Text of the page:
Shared Leadership

In a collaborative context in which “no one and everyone” is in charge, the presence of empowering and shared leadership is essential. The antidote to a top-down and hierarchical model, shared leadership rests on a managing process in which partners create solutions and strategies together. The hallmarks of this approach to leadership include collaborative problem-solving and decision-making, and a transparent process that leaves all parties on equal footing and with equal weight.

A comparison of Traditional vs. Shared Leadership

Traditional Leadership Shared Leadership
Displayed by a person’s position in a group or hierarchy Identified by the quality of people’s interactions rather than their position
Leadership evaluated by whether the leader solves problems Leadership evaluated by how people are working together – Collaborative problem solving & Decision making
Leaders provide solutions and answers All work to enhance the process and to make it more fulfilling
Distinct differences between leaders and followers People are interdependent.  All are active participants in the process of leadership
Communication often formal Communication is crucial with stress on conversation

Source: “Shared Leadership,” Michele Erina Doyle & Mark K. Smith, 2001

The major benefit of shared leadership is the sense of ownership felt by each partner, ample space for building trust, the elimination or minimization of turf issues, access to more and better data and ideas, and an increased opportunity for impact. There are some challenges to this model of leadership too: it takes time to practice Shared Leadership. You must learn how to work together, negotiate rather than unanimously decide and dedicate time within the working day and the workings of your partnership to focus on decision making and process. But the payoff is huge in terms of buy-in and joint ownership.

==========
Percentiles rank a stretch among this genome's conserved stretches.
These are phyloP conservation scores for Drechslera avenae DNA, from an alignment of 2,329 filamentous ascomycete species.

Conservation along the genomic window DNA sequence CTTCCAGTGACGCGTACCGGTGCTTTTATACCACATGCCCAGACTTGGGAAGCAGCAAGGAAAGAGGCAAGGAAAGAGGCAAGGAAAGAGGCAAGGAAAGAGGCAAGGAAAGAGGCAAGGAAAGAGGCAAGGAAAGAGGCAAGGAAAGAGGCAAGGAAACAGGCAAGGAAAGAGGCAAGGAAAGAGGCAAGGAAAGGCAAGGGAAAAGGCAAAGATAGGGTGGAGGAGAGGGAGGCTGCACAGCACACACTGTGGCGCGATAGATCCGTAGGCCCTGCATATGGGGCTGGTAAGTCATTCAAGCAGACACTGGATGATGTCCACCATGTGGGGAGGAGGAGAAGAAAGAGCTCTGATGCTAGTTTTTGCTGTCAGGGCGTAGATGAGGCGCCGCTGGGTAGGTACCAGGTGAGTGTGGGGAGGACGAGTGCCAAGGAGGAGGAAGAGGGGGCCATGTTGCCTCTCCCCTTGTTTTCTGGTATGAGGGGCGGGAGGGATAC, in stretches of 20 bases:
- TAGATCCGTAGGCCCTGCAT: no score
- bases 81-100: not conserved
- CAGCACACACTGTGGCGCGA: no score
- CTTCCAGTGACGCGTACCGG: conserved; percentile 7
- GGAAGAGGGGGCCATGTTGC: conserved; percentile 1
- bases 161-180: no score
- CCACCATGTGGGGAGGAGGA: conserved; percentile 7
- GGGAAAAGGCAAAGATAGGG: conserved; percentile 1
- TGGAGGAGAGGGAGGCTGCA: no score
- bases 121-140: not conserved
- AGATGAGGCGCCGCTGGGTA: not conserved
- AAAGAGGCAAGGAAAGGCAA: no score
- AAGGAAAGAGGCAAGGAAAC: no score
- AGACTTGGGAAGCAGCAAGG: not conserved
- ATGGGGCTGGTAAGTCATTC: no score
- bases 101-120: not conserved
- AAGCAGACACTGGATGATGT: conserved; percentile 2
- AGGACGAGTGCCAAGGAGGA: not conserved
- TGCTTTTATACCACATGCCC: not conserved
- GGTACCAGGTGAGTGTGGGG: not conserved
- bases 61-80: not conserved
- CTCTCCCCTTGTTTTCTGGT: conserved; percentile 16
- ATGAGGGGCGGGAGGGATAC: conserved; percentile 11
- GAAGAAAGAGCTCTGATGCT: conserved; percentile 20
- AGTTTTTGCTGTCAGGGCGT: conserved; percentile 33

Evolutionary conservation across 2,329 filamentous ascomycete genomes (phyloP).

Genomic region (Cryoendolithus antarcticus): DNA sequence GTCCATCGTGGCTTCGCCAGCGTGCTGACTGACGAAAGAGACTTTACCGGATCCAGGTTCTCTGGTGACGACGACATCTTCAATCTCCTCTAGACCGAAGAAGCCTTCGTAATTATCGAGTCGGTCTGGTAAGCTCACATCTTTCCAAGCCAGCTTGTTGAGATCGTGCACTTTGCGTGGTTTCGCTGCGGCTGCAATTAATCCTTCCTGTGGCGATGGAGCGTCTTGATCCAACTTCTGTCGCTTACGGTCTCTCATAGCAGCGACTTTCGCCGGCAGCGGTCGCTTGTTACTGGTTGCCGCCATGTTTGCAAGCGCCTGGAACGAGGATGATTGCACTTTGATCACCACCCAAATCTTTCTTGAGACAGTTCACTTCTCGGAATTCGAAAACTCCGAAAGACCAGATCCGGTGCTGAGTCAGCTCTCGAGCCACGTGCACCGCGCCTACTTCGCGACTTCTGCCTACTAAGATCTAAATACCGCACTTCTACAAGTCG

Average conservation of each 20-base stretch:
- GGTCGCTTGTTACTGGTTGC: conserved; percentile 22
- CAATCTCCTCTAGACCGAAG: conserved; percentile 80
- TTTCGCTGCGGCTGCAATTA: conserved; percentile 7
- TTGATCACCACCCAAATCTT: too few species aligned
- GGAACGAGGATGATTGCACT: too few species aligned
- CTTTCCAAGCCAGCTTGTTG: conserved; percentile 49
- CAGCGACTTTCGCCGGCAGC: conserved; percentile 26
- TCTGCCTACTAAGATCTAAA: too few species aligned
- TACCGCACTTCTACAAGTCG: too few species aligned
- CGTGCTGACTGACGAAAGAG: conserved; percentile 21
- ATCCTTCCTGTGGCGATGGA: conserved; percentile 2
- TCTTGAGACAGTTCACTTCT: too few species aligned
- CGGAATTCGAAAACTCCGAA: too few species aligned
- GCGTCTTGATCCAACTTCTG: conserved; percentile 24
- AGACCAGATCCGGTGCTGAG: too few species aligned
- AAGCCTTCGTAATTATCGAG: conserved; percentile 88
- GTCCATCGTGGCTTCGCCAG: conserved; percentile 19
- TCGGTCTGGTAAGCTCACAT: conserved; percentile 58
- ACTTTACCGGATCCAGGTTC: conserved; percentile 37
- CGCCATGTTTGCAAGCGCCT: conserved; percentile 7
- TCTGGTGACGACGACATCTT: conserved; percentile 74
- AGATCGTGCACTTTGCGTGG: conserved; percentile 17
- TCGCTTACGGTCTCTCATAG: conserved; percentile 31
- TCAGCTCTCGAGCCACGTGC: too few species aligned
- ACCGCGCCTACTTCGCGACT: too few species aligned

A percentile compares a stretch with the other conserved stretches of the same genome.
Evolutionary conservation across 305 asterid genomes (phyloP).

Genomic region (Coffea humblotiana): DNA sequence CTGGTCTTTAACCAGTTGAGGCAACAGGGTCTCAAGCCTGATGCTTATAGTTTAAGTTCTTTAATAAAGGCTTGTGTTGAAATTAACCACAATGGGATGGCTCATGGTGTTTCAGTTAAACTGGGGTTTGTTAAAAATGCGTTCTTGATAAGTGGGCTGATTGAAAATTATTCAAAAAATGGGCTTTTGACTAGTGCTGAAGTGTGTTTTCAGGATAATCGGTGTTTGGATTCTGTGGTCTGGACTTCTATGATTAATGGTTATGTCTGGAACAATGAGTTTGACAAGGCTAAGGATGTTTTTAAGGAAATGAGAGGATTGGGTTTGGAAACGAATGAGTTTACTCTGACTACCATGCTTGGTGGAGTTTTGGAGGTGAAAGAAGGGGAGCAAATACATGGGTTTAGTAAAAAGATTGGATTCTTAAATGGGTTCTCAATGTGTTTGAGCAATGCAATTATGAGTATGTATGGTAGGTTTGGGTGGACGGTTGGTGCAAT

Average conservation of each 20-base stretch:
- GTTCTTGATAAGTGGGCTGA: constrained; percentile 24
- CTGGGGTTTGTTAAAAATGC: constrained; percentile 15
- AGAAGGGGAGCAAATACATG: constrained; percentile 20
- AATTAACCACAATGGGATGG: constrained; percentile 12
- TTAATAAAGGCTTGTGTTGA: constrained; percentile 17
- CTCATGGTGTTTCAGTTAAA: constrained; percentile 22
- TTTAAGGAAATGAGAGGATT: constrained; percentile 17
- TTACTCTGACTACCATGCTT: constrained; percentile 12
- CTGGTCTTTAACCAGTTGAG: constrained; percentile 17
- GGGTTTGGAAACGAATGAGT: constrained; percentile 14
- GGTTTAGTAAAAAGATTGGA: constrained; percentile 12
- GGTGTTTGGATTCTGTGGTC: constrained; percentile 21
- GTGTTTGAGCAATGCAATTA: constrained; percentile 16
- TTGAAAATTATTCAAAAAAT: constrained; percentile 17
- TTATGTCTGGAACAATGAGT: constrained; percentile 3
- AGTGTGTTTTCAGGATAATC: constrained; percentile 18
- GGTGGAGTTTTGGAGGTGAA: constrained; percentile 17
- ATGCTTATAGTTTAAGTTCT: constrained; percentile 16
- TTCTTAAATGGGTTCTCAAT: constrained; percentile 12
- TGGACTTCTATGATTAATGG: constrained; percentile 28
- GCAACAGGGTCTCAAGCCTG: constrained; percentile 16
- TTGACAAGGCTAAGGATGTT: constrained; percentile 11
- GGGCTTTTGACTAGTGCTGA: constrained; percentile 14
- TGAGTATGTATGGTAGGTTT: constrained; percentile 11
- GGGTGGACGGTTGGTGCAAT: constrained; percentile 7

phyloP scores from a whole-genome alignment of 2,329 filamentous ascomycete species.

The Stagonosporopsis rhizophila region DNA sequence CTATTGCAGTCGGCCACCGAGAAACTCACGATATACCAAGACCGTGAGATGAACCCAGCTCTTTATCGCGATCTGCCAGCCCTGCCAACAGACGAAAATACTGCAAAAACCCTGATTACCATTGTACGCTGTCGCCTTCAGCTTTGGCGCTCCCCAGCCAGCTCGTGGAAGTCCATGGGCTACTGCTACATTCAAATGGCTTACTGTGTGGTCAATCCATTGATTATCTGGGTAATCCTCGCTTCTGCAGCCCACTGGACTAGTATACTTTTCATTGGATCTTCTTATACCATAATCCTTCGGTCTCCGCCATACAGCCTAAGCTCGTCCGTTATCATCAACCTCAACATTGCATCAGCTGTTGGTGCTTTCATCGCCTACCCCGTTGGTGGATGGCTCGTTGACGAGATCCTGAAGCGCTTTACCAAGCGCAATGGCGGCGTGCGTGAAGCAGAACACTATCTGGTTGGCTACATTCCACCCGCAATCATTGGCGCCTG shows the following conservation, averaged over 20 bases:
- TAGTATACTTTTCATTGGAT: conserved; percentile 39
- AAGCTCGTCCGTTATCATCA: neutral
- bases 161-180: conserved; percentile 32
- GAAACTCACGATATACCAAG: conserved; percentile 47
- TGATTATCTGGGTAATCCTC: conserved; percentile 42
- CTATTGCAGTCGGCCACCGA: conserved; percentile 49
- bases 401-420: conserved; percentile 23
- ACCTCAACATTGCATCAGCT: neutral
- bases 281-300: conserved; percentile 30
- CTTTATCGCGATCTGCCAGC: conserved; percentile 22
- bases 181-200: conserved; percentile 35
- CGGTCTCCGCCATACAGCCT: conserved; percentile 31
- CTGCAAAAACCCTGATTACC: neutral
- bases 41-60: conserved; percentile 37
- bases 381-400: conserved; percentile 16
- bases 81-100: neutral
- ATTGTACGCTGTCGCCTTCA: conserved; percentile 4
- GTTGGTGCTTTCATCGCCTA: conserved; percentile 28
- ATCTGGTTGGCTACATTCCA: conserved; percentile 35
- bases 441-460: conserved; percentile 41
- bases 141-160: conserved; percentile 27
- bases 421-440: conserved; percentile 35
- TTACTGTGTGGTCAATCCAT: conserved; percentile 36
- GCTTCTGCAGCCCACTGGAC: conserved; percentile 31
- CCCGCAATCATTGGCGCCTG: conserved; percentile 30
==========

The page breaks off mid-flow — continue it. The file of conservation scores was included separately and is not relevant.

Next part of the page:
Shared leadership – Debunking some myths

What it is not:

  • Equal roles and responsibilities
  • Equal power
  • Delegation instead of its ownership & responsibility

What it requires:

  • Being clear about responsibility vs. authority
  • Trust & transparency
  • Clear communication

Time to practice and get it right